FORT WORTH, Texas -- TCU quarterback Trevone Boykin turned Thursday night's game with West Virginia into his own personal highlight reel, and the Horned Frogs rolled 40-10 at Amon G. Carter Stadium to remain undefeated.
Here's more on how it happened:
Player of the game: With the national college football spotlight on him, Boykin was so sensational even West Virginia coach Dana Holgorsen couldn't help but give him a sideline high-five after he sliced and diced his way through a quartet of Mountaineers to generate yet another TCU first down. On the night, Boykin -- who had a hand in four touchdowns -- completed 32 of 47 passes to go with 388 passing yards and 84 rushing yards. He also put a significant dent into LSU running back Leonard Fournette's lead in what's turning into a two-man Heisman race.
Top play: On a highlight-loaded night for him, Boykin delivered a Heisman moment, too. Actually, he delivered a couple of Heisman moments. But the summersault on TCU's second drive was the tone-setter. On first-and-goal, he took the snap and rushed to his left. Following a lead block from running back Aaron Green, Boykin arrived at the goal line with only West Virginia cornerback Daryl Worley standing between him and a touchdown. But as Worley dove at his thighs, Boykin leaped in the air and over Worley before summersaulting into the end zone for the 2-yard score. The acrobatic play gave the Horned Frogs an early 14-0 lead and command of the game, which they would not relinquish.
What the win means for TCU: On their way to obliterating the Mountaineers, the Horned Frogs surely left a strong impression with the College Football Playoff selection committee, whose first rankings come out Tuesday. While Boykin, superstar wideout Josh Doctson and the offense have been unstoppable all year, the TCU defense quietly has been playing better lately. Up front, Davion Pierson, Terrell Lathan and Mike Tuaua, who all missed time earlier in the year, controlled the line of scrimmage against the Mountaineers, who were held to their lowest yardage total since 2013. The Horned Frogs suffered more defensive attrition with free safety Derrick Kindred and linebacker Montrel Wilson leaving the game with shoulder injuries. But assuming they're not out for an extended period, TCU's defense is coming around at the right time to flank Boykin and the spectacular offense for a November run at the playoff.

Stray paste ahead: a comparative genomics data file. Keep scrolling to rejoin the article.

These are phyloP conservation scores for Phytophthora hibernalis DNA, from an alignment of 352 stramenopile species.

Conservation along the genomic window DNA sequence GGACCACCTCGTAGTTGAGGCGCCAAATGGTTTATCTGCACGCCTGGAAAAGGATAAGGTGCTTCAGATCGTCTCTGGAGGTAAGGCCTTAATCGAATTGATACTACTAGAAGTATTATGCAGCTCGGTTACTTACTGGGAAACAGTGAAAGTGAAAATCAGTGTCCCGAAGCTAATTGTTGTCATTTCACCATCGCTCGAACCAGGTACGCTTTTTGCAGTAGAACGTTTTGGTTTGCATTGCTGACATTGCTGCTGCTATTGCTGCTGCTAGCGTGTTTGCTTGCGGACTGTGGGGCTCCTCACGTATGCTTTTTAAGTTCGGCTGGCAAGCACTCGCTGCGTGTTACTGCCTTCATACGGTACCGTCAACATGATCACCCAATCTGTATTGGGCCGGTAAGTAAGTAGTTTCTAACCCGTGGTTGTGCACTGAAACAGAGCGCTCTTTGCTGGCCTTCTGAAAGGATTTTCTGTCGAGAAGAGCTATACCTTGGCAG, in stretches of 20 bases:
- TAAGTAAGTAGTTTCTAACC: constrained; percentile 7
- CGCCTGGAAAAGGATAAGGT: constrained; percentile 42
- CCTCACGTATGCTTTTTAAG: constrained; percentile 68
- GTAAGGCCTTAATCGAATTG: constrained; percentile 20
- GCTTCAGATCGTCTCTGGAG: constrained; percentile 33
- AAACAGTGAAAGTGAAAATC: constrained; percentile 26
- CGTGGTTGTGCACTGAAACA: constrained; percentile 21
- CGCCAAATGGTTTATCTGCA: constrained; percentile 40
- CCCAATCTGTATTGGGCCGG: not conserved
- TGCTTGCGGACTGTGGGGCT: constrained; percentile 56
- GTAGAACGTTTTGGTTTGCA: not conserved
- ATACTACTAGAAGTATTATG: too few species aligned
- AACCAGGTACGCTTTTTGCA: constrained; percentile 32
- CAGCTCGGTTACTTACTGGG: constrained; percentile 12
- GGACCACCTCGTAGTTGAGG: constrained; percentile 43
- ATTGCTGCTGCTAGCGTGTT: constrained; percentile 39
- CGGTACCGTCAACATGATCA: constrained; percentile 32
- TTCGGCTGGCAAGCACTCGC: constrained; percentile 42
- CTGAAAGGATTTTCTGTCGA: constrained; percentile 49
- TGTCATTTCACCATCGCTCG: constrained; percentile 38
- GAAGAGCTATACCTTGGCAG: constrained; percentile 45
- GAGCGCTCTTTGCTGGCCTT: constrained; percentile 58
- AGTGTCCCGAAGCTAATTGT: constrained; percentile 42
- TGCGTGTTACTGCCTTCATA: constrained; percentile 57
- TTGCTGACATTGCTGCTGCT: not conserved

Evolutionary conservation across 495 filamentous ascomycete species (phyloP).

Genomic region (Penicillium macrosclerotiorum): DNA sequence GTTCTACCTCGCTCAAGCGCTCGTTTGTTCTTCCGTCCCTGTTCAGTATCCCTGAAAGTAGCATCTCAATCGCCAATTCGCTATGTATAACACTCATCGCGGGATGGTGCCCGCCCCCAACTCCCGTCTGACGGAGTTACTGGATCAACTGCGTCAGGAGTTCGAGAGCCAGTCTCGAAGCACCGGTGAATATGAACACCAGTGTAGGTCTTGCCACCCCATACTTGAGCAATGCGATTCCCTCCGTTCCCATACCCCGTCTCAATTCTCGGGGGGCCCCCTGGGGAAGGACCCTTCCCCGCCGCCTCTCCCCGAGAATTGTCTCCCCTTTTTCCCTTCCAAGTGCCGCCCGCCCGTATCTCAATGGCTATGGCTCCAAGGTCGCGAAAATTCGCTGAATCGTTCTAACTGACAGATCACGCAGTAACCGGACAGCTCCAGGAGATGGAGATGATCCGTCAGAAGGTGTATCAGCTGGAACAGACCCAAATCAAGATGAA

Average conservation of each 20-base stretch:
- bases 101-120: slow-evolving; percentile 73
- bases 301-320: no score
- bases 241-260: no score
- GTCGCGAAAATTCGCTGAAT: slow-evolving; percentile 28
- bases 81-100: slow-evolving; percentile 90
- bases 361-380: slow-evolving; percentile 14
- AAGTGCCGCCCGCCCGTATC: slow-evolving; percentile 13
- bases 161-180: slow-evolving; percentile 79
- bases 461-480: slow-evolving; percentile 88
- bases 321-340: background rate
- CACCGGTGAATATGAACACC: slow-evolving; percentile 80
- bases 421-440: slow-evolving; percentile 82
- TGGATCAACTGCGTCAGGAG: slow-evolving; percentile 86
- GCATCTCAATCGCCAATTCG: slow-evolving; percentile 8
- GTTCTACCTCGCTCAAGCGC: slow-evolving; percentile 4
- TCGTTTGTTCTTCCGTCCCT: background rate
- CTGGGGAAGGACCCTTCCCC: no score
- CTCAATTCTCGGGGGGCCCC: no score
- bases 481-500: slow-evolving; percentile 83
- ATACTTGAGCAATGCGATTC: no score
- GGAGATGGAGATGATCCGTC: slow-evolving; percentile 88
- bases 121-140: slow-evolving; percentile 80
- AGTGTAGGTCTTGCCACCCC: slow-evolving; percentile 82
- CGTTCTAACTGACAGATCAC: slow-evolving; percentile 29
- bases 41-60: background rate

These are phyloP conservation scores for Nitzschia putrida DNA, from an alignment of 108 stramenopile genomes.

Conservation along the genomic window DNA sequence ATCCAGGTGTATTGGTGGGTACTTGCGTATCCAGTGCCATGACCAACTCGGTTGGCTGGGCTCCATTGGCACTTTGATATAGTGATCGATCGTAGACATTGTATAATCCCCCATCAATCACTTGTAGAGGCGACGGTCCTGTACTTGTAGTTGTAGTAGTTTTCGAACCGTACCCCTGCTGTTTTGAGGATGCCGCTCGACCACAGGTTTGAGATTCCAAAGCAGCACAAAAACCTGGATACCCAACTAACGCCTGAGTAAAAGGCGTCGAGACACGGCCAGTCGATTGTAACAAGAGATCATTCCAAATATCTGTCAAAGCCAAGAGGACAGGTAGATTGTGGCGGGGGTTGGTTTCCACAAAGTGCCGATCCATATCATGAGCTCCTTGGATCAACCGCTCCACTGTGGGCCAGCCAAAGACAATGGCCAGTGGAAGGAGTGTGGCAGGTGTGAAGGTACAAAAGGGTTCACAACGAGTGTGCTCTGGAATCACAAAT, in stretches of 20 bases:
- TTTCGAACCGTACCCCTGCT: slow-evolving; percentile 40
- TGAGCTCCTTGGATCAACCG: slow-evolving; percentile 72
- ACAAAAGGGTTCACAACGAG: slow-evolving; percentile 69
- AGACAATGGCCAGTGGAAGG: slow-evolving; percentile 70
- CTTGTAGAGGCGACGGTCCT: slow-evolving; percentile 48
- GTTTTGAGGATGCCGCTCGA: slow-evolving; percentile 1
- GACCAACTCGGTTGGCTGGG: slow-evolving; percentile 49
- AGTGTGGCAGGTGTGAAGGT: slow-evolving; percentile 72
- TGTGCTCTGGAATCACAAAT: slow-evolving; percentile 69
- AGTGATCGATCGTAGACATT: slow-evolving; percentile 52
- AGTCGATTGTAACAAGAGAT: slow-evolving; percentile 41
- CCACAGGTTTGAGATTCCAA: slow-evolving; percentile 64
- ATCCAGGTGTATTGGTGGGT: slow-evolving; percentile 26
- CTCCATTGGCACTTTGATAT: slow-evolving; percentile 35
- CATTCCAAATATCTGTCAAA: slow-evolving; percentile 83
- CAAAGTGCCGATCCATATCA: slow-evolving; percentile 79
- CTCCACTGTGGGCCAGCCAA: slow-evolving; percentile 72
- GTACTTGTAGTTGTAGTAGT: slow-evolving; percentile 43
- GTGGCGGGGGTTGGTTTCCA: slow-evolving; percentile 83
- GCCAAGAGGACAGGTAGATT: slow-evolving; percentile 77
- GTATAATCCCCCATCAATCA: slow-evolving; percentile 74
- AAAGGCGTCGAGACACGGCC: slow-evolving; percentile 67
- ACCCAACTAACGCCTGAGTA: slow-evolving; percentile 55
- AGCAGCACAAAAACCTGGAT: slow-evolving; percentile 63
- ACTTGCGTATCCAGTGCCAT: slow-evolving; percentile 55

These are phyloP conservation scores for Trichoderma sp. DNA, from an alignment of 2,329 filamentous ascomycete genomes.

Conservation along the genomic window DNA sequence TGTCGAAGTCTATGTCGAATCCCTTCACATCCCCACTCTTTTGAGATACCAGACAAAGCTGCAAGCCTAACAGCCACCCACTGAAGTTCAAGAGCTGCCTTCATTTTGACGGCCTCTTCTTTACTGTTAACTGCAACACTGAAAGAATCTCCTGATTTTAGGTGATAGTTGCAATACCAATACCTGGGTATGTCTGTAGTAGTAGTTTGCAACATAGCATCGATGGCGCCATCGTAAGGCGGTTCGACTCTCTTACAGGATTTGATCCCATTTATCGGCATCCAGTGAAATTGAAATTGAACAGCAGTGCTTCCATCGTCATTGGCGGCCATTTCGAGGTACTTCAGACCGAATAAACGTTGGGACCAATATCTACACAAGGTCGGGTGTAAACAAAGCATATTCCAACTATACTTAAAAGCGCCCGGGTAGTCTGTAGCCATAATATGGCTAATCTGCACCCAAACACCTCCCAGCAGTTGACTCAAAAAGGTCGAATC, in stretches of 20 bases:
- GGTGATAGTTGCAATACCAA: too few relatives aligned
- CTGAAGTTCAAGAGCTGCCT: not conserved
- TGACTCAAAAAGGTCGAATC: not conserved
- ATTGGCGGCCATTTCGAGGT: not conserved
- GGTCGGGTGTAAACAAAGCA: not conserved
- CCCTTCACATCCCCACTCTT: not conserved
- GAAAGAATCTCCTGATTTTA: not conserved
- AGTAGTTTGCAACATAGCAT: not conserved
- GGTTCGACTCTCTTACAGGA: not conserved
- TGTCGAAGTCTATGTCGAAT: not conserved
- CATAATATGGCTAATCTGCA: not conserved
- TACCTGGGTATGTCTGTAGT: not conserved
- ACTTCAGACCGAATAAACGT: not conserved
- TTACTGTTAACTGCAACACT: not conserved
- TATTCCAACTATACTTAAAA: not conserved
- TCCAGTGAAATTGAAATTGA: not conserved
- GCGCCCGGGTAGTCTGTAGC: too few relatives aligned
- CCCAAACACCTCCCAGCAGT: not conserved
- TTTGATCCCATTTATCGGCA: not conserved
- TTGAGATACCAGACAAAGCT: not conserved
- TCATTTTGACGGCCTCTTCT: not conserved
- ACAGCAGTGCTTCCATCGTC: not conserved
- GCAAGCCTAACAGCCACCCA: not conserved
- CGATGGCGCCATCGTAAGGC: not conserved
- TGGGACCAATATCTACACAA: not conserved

What the loss means for West Virginia: The Mountaineers had every opportunity to make this game interesting, at least early. Miscues on both sides of the ball, however, helped turned the bout into a rout. West Virginia was flagged four times on defense, which kept TCU drives alive in the first half. On the other side of the ball, Shelton Gibson, Jovon Durante and David Sills all dropped passes on three different possessions that probably should've been touchdowns. As a result, the Mountaineers will head back to Morgantown 0-4 in the Big 12 for the first time. The good news for West Virginia is that the schedule eases up considerably the rest of the way. The Mountaineers have the talent to run the table, if they can also eliminate the gaffes.